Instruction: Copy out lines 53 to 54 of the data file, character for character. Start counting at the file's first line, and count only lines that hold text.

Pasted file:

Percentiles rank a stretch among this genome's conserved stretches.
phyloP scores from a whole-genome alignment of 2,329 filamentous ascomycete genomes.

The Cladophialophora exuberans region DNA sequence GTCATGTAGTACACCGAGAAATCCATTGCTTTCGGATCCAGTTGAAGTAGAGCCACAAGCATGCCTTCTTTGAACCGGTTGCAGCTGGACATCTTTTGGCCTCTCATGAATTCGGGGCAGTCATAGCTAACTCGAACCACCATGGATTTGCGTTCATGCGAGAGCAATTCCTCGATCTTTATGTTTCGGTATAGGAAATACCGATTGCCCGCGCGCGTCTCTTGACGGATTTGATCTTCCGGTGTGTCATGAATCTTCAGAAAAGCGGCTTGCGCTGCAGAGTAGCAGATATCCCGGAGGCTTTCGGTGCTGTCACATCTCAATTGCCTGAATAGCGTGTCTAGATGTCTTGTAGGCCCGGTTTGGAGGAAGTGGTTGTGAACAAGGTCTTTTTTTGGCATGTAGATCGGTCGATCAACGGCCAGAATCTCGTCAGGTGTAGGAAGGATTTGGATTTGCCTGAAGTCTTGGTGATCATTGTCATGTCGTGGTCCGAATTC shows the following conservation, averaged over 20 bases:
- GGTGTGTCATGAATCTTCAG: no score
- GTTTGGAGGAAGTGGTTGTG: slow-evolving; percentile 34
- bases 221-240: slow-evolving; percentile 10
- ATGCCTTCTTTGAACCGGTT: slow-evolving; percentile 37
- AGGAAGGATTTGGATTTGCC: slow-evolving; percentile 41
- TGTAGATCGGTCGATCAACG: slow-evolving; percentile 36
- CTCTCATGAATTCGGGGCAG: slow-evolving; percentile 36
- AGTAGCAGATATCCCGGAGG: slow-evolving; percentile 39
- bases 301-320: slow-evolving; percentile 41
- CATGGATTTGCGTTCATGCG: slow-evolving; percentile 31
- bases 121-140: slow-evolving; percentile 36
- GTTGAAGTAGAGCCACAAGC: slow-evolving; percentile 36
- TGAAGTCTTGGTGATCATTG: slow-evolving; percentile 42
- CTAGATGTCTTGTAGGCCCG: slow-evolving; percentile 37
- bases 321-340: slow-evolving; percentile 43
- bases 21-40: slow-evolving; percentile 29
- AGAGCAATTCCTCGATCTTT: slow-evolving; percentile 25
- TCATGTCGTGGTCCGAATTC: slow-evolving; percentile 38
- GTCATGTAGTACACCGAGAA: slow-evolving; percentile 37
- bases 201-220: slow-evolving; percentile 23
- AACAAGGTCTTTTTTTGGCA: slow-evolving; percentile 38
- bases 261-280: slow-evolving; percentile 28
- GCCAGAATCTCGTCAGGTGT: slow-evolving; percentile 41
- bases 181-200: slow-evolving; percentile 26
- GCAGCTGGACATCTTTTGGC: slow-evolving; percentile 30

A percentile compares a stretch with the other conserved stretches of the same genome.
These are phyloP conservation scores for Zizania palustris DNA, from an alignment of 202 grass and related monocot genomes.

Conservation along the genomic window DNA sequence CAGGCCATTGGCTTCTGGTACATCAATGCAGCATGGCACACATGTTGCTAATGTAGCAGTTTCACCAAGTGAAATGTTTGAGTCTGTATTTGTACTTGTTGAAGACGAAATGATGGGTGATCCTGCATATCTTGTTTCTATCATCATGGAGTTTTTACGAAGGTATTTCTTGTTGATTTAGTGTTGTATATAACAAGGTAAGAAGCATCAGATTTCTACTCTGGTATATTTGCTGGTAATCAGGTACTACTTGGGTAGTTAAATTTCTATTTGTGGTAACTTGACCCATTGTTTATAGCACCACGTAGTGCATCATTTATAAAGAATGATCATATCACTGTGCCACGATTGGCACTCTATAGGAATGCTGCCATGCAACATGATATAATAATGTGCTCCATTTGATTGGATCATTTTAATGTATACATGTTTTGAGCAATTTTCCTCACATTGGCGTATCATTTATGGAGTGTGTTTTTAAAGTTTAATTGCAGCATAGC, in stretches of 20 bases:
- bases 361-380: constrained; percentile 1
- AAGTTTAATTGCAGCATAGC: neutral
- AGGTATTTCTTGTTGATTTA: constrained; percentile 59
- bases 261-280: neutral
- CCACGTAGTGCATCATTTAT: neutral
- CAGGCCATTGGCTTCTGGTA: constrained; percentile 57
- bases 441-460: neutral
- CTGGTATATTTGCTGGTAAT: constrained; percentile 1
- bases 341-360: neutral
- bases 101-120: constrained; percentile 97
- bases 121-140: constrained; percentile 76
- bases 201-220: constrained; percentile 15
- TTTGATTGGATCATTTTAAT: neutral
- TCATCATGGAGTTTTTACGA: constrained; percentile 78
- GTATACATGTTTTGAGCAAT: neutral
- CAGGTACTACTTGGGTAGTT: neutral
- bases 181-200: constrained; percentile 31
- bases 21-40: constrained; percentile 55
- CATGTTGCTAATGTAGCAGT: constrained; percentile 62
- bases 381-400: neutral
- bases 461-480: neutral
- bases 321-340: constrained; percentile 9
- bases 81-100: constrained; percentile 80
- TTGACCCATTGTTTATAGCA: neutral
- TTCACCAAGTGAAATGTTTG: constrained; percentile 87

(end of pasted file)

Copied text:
- bases 321-340: constrained; percentile 9
- bases 81-100: constrained; percentile 80